Over these years, it is logical to presume that much has changed in hospitality education around the world. Where do you see these changes and how these are impacting the way we run our hotels? Mention a few key factors.

KB Kachru: Although technology has changed the way we operate our hotels with advanced Property Management systems, but the human element will never become obsolete in the hospitality industry. Training staff to deliver a memorable experience to guests will always be of utmost importance. The staff will however also need to be trained adequately on the new technology from time to time.

Mandeep Lamba: A lot has changed over the years and technology has gradually replaced several manual processes and procedures in the digital era. These changes have made a significant difference in the guest experience at hotels and will continue to impact guest experiences rapidly with exponential growth in technology.

We have over the years seen the hotel room key completely disappear and be replaced by electronic key cards. This is now going to change to key less locks with smart phones using a QR code digital key to open room locks without even requiring to go to the front desk for a traditional check in. Similarly, room service delivering your morning tea was replaced with tea/coffee makers in the rooms which will further be replaced within the next decade by robots.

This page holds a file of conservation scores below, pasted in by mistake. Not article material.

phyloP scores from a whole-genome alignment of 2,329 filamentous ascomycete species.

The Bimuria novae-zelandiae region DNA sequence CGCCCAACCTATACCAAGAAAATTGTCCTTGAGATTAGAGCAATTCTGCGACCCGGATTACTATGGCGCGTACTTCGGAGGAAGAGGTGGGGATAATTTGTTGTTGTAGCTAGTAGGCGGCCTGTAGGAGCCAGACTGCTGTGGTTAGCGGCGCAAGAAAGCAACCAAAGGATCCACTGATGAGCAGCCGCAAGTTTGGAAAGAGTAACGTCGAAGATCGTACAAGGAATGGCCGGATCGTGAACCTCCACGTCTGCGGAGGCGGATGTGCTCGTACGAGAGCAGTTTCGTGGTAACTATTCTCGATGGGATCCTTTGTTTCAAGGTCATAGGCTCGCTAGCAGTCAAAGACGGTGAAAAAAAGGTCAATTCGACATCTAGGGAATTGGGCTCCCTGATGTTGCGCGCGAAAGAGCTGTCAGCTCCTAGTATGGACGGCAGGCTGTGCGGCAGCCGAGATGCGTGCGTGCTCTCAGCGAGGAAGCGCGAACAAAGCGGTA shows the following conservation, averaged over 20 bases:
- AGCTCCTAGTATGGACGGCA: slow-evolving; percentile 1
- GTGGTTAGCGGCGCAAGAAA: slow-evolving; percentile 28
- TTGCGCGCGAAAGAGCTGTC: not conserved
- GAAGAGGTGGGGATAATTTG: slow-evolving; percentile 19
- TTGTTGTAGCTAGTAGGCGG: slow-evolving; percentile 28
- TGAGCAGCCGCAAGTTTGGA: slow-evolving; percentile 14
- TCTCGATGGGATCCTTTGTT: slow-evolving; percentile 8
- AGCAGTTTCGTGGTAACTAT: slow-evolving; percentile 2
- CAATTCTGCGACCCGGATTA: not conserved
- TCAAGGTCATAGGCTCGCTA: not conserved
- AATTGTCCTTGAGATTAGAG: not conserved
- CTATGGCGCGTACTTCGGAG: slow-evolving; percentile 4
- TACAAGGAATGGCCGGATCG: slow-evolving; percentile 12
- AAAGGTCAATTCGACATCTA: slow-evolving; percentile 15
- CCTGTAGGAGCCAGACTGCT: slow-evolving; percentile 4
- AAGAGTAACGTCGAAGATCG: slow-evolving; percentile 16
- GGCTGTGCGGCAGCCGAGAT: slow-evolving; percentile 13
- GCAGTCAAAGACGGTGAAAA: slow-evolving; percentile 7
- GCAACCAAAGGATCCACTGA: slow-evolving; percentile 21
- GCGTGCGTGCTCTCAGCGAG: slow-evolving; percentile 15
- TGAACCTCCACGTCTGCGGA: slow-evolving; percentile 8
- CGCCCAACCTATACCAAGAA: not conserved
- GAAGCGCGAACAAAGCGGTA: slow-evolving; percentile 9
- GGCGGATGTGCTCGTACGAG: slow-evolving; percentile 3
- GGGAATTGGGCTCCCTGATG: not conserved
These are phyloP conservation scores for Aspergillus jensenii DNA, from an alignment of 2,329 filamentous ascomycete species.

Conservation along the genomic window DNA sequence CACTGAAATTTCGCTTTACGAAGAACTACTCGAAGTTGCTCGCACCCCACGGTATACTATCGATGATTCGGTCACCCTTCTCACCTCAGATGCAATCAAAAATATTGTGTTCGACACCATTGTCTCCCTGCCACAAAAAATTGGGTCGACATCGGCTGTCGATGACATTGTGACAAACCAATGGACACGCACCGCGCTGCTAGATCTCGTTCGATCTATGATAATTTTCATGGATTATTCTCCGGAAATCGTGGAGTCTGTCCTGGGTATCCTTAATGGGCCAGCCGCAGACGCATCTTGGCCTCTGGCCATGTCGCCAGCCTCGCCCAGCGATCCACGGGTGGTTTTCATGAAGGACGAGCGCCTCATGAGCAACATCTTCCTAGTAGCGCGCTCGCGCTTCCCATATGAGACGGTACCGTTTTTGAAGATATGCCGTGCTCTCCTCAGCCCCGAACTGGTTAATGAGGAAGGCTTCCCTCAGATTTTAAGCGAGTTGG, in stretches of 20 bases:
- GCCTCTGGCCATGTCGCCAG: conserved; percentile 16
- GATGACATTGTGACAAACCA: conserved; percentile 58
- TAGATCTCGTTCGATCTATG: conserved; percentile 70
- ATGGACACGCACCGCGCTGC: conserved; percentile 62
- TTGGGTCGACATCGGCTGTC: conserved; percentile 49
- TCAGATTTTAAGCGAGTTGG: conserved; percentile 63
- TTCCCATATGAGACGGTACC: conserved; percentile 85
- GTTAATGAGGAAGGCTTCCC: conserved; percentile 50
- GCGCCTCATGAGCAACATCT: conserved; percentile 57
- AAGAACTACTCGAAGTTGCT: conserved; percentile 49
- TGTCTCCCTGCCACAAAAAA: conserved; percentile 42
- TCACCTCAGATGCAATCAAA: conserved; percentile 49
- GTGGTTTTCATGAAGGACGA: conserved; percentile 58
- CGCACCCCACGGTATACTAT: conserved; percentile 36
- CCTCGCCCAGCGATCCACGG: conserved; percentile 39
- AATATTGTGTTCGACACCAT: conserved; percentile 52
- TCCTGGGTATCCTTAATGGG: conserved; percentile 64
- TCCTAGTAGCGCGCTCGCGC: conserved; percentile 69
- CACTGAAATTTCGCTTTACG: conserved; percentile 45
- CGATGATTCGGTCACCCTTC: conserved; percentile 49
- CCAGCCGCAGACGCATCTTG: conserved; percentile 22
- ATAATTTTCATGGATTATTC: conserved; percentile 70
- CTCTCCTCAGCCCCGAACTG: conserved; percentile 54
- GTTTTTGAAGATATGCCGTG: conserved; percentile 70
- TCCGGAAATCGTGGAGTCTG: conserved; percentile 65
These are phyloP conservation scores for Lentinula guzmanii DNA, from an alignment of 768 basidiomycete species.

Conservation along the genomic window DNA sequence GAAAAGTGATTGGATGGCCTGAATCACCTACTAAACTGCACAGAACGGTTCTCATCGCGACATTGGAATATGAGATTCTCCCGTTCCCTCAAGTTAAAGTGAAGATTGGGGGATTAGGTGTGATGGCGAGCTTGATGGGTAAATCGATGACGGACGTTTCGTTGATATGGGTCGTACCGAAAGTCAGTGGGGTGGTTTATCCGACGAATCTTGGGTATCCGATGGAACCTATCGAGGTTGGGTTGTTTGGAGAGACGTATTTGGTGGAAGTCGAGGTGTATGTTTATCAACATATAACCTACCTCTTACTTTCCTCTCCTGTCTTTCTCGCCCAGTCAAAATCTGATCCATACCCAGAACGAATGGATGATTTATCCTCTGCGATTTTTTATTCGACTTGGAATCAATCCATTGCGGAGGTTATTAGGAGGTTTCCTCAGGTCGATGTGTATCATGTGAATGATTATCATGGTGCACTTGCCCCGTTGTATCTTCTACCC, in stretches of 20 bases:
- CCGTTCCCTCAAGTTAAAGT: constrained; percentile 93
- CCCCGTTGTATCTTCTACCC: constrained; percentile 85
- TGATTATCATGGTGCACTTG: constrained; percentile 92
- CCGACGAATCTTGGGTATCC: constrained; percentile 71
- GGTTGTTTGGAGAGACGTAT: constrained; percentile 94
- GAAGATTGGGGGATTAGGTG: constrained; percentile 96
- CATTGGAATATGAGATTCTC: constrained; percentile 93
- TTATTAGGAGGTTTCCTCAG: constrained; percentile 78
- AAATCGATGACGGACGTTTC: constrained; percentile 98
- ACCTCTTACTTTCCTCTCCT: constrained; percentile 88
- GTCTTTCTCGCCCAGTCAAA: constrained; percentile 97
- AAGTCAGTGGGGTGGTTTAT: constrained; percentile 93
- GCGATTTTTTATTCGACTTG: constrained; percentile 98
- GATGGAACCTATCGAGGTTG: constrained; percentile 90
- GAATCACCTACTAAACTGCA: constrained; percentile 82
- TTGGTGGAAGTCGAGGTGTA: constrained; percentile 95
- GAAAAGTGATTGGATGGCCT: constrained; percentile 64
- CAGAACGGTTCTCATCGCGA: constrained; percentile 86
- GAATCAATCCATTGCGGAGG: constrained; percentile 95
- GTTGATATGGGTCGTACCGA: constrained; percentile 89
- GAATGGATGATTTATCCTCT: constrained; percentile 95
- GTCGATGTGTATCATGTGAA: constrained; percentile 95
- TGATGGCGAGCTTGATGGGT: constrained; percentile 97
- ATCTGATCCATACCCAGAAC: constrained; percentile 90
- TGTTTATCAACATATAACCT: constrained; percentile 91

Anil Bhandari: The customer of tomorrow is turning to high-tech gadgetry. Hospitality education, as also hotels, needs to embrace and keep up with new and developing technology.

Healthy, nutritious, hygienic and organic food is increasingly in demand. We need to work out new ways to cook healthy food. Gen-Next customer will demand new and novel dishes at hi-speed. The need to create new dishes to meet novel demands is a happening process.

We need to effectively control cost such as manpower, HLP (heat, light, power) to manage a business profitably. As there will be many more hotels and restaurants opening up, the institutes will have to inculcate the spirit of competition in their students.

The next generation tourist visiting India would prefer to see things different from his country. He would prefer to see indigenous designs and ethnic architecture, experience regional cuisines and local entertainment, etc. Catering institutions need to add this aspect to their curriculum.

Raj Rana:  I believe that hospitality requires talent with special emotional skills like empathy, perseverance, passion and pride besides basic competencies like communications skills and technical knowledge of the hotel industry. It is important for educational institutes to instill these softer skills in students through group exercises and more collaborative teaching methodologies. In times where technology and automation are replacing human interaction, these soft skills are what will make the biggest differentiators for brands in the market.